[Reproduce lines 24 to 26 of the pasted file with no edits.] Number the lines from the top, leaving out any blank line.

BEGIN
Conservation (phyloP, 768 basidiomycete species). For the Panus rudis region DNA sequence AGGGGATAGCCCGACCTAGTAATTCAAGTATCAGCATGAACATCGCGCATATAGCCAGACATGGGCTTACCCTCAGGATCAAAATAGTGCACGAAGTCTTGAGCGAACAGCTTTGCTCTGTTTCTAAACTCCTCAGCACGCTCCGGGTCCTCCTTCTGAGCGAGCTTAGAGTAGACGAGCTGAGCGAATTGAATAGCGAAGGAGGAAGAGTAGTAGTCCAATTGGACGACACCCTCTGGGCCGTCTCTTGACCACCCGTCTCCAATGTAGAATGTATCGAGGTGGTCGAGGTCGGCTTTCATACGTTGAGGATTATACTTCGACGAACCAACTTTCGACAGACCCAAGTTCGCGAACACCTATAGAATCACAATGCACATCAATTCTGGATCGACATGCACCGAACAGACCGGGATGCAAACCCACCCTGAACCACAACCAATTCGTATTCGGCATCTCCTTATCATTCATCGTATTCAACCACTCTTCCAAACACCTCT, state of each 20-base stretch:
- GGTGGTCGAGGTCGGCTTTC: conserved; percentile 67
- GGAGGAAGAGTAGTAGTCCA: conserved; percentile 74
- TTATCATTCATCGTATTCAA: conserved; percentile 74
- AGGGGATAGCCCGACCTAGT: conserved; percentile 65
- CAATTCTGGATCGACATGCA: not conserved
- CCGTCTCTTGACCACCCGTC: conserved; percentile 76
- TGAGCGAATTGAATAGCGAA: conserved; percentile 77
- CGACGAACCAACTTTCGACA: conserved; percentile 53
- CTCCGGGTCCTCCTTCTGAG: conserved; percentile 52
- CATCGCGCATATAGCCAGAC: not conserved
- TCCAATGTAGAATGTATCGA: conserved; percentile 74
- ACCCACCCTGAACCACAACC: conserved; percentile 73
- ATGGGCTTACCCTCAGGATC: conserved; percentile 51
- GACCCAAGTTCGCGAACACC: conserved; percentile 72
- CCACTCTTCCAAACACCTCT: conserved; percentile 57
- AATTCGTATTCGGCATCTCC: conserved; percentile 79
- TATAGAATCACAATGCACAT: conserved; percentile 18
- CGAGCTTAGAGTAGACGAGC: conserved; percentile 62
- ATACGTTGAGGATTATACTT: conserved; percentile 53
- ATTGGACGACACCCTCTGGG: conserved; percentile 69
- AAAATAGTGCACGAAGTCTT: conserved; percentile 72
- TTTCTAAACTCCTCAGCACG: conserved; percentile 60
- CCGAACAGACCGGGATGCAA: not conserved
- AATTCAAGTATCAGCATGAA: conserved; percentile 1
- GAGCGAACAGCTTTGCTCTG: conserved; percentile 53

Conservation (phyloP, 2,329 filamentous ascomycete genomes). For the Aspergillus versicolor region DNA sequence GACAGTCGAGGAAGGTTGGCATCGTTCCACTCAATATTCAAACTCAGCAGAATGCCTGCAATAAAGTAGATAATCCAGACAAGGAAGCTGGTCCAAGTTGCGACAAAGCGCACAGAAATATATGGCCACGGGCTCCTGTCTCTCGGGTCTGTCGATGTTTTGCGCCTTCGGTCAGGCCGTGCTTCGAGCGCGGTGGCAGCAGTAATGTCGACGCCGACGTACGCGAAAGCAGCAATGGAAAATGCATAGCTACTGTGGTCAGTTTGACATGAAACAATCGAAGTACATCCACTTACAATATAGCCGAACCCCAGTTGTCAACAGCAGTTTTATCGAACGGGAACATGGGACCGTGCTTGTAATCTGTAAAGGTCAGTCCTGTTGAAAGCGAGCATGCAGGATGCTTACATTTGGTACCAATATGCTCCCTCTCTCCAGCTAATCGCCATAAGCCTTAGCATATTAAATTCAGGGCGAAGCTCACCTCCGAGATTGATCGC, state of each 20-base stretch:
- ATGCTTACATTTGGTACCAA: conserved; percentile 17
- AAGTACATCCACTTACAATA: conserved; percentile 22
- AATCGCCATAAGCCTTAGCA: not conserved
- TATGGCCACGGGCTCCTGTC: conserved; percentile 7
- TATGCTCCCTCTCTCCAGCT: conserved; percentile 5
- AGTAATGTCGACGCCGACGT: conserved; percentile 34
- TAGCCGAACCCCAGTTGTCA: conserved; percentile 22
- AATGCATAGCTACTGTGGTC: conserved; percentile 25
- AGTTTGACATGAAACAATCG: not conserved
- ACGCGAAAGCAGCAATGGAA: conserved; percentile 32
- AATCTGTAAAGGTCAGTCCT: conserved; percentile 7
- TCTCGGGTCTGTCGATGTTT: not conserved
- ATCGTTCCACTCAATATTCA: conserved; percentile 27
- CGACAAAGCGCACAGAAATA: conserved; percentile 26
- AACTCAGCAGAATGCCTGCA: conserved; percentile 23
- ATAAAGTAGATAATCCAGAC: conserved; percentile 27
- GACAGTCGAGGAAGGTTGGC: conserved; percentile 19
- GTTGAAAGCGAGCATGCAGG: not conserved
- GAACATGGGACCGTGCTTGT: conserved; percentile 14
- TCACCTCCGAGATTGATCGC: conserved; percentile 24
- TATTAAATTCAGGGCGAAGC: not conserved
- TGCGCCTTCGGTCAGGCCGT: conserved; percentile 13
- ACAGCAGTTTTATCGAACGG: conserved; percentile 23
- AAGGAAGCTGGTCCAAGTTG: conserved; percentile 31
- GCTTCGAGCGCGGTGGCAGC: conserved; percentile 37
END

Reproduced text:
- CCGAACAGACCGGGATGCAA: not conserved
- AATTCAAGTATCAGCATGAA: conserved; percentile 1
- GAGCGAACAGCTTTGCTCTG: conserved; percentile 53